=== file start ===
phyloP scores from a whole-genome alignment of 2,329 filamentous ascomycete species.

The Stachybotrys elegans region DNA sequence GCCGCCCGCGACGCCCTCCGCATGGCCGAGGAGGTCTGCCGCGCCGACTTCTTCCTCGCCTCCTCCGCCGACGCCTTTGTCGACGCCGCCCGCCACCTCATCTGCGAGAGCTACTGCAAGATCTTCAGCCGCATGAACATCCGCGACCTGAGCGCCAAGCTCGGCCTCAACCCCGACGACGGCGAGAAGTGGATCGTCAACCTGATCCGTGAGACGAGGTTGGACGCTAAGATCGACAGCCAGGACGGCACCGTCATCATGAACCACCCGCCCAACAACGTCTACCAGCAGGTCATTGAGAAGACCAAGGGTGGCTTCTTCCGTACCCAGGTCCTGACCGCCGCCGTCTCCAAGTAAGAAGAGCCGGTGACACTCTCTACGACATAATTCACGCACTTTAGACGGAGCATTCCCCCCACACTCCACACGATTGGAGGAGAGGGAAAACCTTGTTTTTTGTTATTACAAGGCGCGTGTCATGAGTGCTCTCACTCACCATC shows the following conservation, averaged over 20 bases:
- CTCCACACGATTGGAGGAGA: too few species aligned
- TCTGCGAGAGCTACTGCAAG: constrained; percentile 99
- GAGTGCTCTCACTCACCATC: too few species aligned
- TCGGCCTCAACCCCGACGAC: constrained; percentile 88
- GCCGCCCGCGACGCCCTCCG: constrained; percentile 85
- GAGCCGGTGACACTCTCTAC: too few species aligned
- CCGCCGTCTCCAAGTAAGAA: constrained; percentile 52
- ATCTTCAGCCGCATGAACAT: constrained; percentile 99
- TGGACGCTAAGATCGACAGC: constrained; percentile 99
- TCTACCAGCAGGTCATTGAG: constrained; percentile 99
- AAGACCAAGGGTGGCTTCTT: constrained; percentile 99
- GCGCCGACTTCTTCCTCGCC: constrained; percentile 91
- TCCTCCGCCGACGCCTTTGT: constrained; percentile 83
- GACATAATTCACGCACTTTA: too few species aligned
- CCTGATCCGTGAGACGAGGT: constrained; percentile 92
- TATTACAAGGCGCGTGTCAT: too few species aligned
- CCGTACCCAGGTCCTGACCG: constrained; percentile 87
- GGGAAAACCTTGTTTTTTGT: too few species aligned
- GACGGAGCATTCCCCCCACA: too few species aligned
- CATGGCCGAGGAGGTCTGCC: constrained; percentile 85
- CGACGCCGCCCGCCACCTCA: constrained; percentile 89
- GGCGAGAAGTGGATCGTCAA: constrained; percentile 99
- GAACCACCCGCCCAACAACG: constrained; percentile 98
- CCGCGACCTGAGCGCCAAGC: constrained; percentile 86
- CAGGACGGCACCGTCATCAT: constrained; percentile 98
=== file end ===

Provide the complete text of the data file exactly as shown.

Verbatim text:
phyloP scores from a whole-genome alignment of 2,329 filamentous ascomycete species.

The Stachybotrys elegans region DNA sequence GCCGCCCGCGACGCCCTCCGCATGGCCGAGGAGGTCTGCCGCGCCGACTTCTTCCTCGCCTCCTCCGCCGACGCCTTTGTCGACGCCGCCCGCCACCTCATCTGCGAGAGCTACTGCAAGATCTTCAGCCGCATGAACATCCGCGACCTGAGCGCCAAGCTCGGCCTCAACCCCGACGACGGCGAGAAGTGGATCGTCAACCTGATCCGTGAGACGAGGTTGGACGCTAAGATCGACAGCCAGGACGGCACCGTCATCATGAACCACCCGCCCAACAACGTCTACCAGCAGGTCATTGAGAAGACCAAGGGTGGCTTCTTCCGTACCCAGGTCCTGACCGCCGCCGTCTCCAAGTAAGAAGAGCCGGTGACACTCTCTACGACATAATTCACGCACTTTAGACGGAGCATTCCCCCCACACTCCACACGATTGGAGGAGAGGGAAAACCTTGTTTTTTGTTATTACAAGGCGCGTGTCATGAGTGCTCTCACTCACCATC shows the following conservation, averaged over 20 bases:
- CTCCACACGATTGGAGGAGA: too few species aligned
- TCTGCGAGAGCTACTGCAAG: constrained; percentile 99
- GAGTGCTCTCACTCACCATC: too few species aligned
- TCGGCCTCAACCCCGACGAC: constrained; percentile 88
- GCCGCCCGCGACGCCCTCCG: constrained; percentile 85
- GAGCCGGTGACACTCTCTAC: too few species aligned
- CCGCCGTCTCCAAGTAAGAA: constrained; percentile 52
- ATCTTCAGCCGCATGAACAT: constrained; percentile 99
- TGGACGCTAAGATCGACAGC: constrained; percentile 99
- TCTACCAGCAGGTCATTGAG: constrained; percentile 99
- AAGACCAAGGGTGGCTTCTT: constrained; percentile 99
- GCGCCGACTTCTTCCTCGCC: constrained; percentile 91
- TCCTCCGCCGACGCCTTTGT: constrained; percentile 83
- GACATAATTCACGCACTTTA: too few species aligned
- CCTGATCCGTGAGACGAGGT: constrained; percentile 92
- TATTACAAGGCGCGTGTCAT: too few species aligned
- CCGTACCCAGGTCCTGACCG: constrained; percentile 87
- GGGAAAACCTTGTTTTTTGT: too few species aligned
- GACGGAGCATTCCCCCCACA: too few species aligned
- CATGGCCGAGGAGGTCTGCC: constrained; percentile 85
- CGACGCCGCCCGCCACCTCA: constrained; percentile 89
- GGCGAGAAGTGGATCGTCAA: constrained; percentile 99
- GAACCACCCGCCCAACAACG: constrained; percentile 98
- CCGCGACCTGAGCGCCAAGC: constrained; percentile 86
- CAGGACGGCACCGTCATCAT: constrained; percentile 98